The Atlantic Politics & Policy Daily: Omnibust?

Congress is expected to unveil a $1.3 trillion spending bill to keep the government funded until September, but President Trump is threatening to veto it.

Aaron P. Bernstein / Reuters

Today in 5 Lines

  • Congress is expected to unveil a $1.3 trillion spending bill to keep the government funded until September. Lawmakers have until Friday at midnight to pass the bill before the government shuts down, but President Trump is already threatening to veto it.

  • The man suspected in a series of recent bombings in Austin, Texas, died after blowing himself up Wednesday morning. Authorities identified him as 23-year-old Mark Anthony Conditt of Pflugerville, Texas.

  • A year before being fired, Deputy FBI Director Andrew McCabe reportedly oversaw an investigation into whether Attorney General Jeff Sessions lacked candor when questioned about his contacts with Russian operatives.

  • Facebook CEO Mark Zuckerberg apologized for what he called a “breach of trust” after it was reported that Cambridge Analytica, a data firm with ties to the Trump campaign, accessed information from 50 million Facebook users without their knowledge.

  • The Federal Reserve raised interest rates to the highest level in a decade. The central bank is expected to hike rates three more times this year, as the U.S. economy continues to strengthen.

Today on The Atlantic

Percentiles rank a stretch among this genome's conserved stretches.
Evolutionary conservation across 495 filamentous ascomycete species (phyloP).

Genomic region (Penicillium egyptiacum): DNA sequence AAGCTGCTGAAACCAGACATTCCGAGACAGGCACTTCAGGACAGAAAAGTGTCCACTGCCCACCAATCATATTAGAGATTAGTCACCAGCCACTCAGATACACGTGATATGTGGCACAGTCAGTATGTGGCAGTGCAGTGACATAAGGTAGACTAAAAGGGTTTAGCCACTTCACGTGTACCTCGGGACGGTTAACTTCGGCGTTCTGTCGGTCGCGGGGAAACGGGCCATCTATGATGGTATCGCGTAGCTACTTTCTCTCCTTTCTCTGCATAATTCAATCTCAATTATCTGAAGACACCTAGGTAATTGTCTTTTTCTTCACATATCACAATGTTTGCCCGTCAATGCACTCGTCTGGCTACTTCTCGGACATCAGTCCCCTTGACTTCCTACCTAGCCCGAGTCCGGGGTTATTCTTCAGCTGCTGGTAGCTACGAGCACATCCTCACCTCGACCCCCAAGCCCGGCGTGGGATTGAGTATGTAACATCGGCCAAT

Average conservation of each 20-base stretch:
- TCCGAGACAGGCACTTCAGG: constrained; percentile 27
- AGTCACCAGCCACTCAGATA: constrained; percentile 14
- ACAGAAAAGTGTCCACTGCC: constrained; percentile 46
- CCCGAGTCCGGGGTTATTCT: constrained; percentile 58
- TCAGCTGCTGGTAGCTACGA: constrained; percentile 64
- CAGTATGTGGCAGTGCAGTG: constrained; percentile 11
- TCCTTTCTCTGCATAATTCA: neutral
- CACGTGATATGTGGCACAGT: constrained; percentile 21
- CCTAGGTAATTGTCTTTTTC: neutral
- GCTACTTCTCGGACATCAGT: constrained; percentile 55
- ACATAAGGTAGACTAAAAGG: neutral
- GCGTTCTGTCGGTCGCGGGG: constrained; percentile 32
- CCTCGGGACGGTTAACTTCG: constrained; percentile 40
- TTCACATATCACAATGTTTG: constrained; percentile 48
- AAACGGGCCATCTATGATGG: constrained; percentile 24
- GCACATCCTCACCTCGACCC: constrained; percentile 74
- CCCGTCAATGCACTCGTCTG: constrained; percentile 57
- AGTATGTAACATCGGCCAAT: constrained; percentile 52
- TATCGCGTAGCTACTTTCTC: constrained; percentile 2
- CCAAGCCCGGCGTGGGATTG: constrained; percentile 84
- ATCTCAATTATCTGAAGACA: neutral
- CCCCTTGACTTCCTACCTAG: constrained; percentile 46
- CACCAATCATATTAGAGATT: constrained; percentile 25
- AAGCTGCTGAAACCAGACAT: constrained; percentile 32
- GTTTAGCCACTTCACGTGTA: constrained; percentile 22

• A New Hope?: Elaina Plott reports that Kellyanne Conway, who currently serves as counselor to President Trump, is now considering replacing Hope Hicks on an interim basis.

  • Illinois’s Marquee Race: Democrats nationwide have spent the year attacking a billionaire president and railing against his conflicts of interest. But on Tuesday, Democrats in Illinois nominated a billionaire of their own to run against Republican Governor Bruce Rauner. (Russell Berman)

  • What Is the Cambridge Analytica Debacle?: Robinson Meyer explains the scandal in three quick paragraphs.

  • Mark Zuckerberg Is Wrong: The Cambridge Analytica scandal proves that the time has arrived for the U.S. to create a Data Protection Authority. (Franklin Foer)

Follow stories throughout the day with our Politics & Policy portal.


Secret Service dog Lappie stands watch on the plaza in front of the White House as a light snow falls in Washington. Jonathan Ernst / Reuters

What We’re Reading

ICYMI: These are the top five takeaways from Tuesday’s primary in Illinois. (Natasha Korecki, Politico)

Four Reasons to Worry: Things might be looking up for congressional Democrats, but Eric Levitz writes that President Trump has never been more dangerous. (New York)

What No One Is Asking: Why is Christopher Steele, the man behind the dossier on Donald Trump, not under indictment? Why did Samantha Power request surveillance of American citizens? Victor Davis Hanson lists 12 questions Americans ought to be asking. (American Greatness)

The Solution in Action: The shooting at Great Mills High School in Maryland was stopped after the assailant was confronted by a school-resource officer, proving that “a good guy with a gun” is a valid solution to violence in America’s schools. (Katie Pavlich, The Hill)

Why Won’t Congress Protect Robert Mueller?: Vox asked five Republican senators whether Congress should pass legislation to check President Trump’s power to fire the special counsel. Here’s what they said. (Tara Golshan)


Getting Sick Costs More Than You’d Think: New research shows that for many Americans, visiting the hospital can lead to a permanent reduction in income. (Margot Sanger-Katz, The New York Times)

-Written by Elaine Godfrey (@elainejgodfrey)